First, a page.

JUN 19, 2022 10:00 AM PDT

Computer models reveal how planets are engulfed by expanding stars

False-color image of the Sun observed in the extreme ultraviolet region of the spectrum by the Atmospheric Imaging Assembly (AIA 304) of NASA's Solar Dynamics Observatory (SDO). (Credit: NASA/SDO (AIA))

While we’re all fascinated by supernovas and how awesome they look, our own Sun will not go supernova at the end of its lifetime. For our Sun to go supernova, it would need to be about 10 times larger. During a star’s lifetime, hydrogen fuses into helium plus an equilibrium between the inward force of gravity and outward pressure fuels our star and billions of other stars throughout the universe. When a star nears the end of its lifetime, it runs out of hydrogen and begins fusing heavier elements like oxygen and carbon and the gravity/pressure equilibrium is no longer maintained. Given our Sun’s size, it will not explode after it runs out of hydrogen to fuse but instead form a hydrogen shell that will expand outward while the immense gravity compresses its core into something much smaller called a white dwarf. This expanding hydrogen shell will literally engulf the planets within our solar system, to include the Earth. What’s not known is what happens to the planets as it’s being engulfed by a dying star?

A diagram showing the balance between fusion and gravity in a star. (Credit: NASA)

A recent study submitted to the Astrophysical Journal using hydrodynamical (computational) simulations reveals the forces acting on a planet when it is swallowed by an expanding star. The results show that the interactions of a substellar body (a planet or brown dwarf) with the hot gas in the outer envelope of a sun-like star can lead to a range of outcomes depending on the size of the engulfed object and the stage of the star's evolution.

Lead author Ricardo Yarza at the University of California, Santa Cruz (UCSC), presented the new findings on June 13, 2022, at the 240th meeting of the American Astronomical Society (AAS) in Pasadena.

"Evolved stars can be hundreds or even thousands of times larger than their planets, and this disparity of scales makes it difficult to perform simulations that accurately model the physical processes occurring at each scale," said Yarza, a graduate student in astronomy and astrophysics at UCSC. "Instead, we simulate a small section of the star centered on the planet to understand the flow around the planet and measure the drag forces acting on it."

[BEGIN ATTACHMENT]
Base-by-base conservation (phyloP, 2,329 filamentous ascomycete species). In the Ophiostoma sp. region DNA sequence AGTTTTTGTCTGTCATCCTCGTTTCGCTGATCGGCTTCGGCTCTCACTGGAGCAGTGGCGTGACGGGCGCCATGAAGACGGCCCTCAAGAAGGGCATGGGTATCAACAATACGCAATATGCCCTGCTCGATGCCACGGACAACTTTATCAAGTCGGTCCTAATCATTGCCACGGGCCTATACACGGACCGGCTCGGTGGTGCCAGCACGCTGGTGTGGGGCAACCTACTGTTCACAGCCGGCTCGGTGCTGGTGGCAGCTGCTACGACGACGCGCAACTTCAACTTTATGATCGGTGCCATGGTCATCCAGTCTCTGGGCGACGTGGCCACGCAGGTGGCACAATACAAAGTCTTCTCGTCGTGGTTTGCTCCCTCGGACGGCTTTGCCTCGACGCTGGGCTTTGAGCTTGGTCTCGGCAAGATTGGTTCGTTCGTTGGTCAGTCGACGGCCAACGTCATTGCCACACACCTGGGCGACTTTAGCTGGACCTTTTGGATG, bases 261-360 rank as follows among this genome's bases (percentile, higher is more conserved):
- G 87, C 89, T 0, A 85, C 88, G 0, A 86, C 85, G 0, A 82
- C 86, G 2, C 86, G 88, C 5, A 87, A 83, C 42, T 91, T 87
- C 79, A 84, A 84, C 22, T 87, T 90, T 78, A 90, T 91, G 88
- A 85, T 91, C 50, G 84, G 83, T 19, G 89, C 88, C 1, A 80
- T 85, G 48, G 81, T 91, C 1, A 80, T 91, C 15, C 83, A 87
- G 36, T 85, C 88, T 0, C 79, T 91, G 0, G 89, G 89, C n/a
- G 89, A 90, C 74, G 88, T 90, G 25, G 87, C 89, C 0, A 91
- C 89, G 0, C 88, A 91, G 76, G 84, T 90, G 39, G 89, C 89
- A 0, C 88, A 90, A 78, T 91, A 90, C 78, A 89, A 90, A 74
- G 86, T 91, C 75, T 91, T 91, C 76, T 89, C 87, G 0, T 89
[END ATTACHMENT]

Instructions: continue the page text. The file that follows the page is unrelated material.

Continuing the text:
The results may help explain recent observations of planets and brown dwarfs closely orbiting stellar remnants such as white dwarfs and subdwarfs. Previous studies have suggested that these systems may be the end result of a planetary engulfment process that involves shrinking of the engulfed body's orbit and ejection of the outer layers of the star.

"As the planet travels inside the star, drag forces transfer energy from the planet to the star, and the stellar envelope can become unbound if the transferred energy exceeds its binding energy," Yarza explained.

The study also found that planetary engulfment can increase the luminosity of a sun-like star by several orders of magnitude for up to several thousand years, depending on the mass of the engulfed object and the evolutionary stage of the star.

The framework provided by this study can be incorporated into future work to explore the effect of engulfment on the structure of the star. "Our work can inform simulations of planetary engulfment at the scale of the star by providing an accurate reference picture of the physics at the scale of the planet," Yarza said.

A great variety of planetary systems have now been described by exoplanet search programs. As these systems evolve, a significant fraction are likely to undergo planetary engulfment. "We believe it is relatively common," Yarza said.

While imagining our Sun engulfing the Earth certainly sounds horrifying, our Sun isn’t scheduled to reach the end of its lifetime for another five billion years, so we have some time. What further discoveries will scientists reveal about our Sun? Only time will tell, and this is why we science!

As always, keep doing science & keep looking up!

Sources: Space.com, Astrophysical Journal

MS in Geological Sciences
Laurence Tognetti is a six-year USAF Veteran who earned both a BSc and MSc from the School of Earth and Space Exploration at Arizona State University. Laurence is extremely passionate about outer space and science communication, and is the author of “Outer Solar System Moons: Your Personal 3D Journey”.
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